Celebrating conservation’s frontline heroes
The International Rangers Federation, set up in 1992, provides a forum for rangers, from around the world, to share their successes and failures in protecting the world’s heritage and to promote information and technology transfer.
Officials of the department of forests and parks services said that this formal membership is yet another milestone in Bhutan’s commitment towards ensuring that our flora and fauna are protected from vandalism, poaching, theft and exploitation.
“Everyday park rangers and frontline staff risk their lives to protect wildlife and habitats from poaching and other threats. Had it not been the perseverance of our rangers, iconic species like tigers, snow leopards and elephants would have long vanished from the wild,” said Prime Minister Tshering Tobgay at Bhutan’s first and biggest World Ranger Day Celebrations in the capital.
He also said that Rangers can be accredited as guardians of the country's security for their service in biological corridors, sanctuaries and parks; their efforts in times of fire; and the core of their service for nation building. "We thank you all for your service," He added and apologized for being late in acknowledging them for so long. "We are very late to thank you. I am sorry. You should have been thanked a very long time ago. But I promise you that from this year on we will not fail to thank you for your service," he said.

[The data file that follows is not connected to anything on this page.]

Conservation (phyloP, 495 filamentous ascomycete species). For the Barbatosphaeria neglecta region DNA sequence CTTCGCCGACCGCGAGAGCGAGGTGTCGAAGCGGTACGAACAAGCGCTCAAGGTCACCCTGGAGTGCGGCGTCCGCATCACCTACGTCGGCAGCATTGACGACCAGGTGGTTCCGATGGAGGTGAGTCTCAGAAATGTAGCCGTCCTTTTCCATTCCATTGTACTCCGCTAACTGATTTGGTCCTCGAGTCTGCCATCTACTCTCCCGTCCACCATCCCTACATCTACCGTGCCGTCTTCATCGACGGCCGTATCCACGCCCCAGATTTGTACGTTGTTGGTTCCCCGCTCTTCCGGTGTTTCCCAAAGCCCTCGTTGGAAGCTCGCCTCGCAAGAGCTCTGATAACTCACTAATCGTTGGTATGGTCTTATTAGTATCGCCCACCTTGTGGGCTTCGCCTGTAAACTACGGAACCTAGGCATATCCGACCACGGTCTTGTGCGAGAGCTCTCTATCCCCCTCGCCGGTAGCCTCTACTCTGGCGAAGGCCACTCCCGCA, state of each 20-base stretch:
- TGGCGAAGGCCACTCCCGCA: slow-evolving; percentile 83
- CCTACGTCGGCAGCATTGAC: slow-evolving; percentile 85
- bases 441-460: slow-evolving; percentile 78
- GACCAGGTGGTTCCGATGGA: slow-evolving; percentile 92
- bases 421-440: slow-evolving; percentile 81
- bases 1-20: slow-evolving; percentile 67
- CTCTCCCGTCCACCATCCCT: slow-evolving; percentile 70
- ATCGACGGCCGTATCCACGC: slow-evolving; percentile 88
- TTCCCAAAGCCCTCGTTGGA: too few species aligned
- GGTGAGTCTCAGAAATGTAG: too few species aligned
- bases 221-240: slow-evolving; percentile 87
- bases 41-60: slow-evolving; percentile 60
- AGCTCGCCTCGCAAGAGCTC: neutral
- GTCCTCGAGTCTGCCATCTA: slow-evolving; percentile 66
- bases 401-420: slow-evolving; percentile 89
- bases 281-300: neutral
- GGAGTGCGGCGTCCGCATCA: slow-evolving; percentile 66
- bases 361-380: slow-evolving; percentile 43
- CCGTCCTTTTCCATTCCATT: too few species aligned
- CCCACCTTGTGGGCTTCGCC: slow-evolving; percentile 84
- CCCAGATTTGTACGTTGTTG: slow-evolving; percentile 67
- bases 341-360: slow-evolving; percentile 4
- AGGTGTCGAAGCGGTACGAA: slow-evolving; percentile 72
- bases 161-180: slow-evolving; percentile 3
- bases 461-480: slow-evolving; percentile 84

The Prime Minister also thanked the World Wildlife Fund-Bhutan for their efforts for the past 40 years and Bhutan Trust Fund for Environmental Conservation in their continued efforts in protecting and conserving the forests.
Officials of the department of forests and parks services who organised the celebration said that the day is a tribute to recognise the role that rangers (foresters) play in the conservation of Bhutan’s natural heritage and public service delivery. The Rangers day remembered and thanked 13 rangers who lost their life and 11 injured in line of duty.
“We must honour our rangers and foresters, who work tirelessly every single day, to protect the planet’s most beautiful and diverse species and amazing landscapes. They are the eyes and ears of our most precious heritage,” said Dechen Dorji, WWF Bhutan’s Country Representative. Dechen also said that joining the IRF would bring greater support, knowledge and training to the men and women who do vital work on the ground.
The World Wildlife Fund (WWF) facilitated the IRF membership. At the ranger day event, seven categories of certificates were awarded in recognition of the recipients' outstanding services and to encourage environmental stewardship. The day also saw the launch of Druk Rangers Magazine and Forest Information Resource Management System.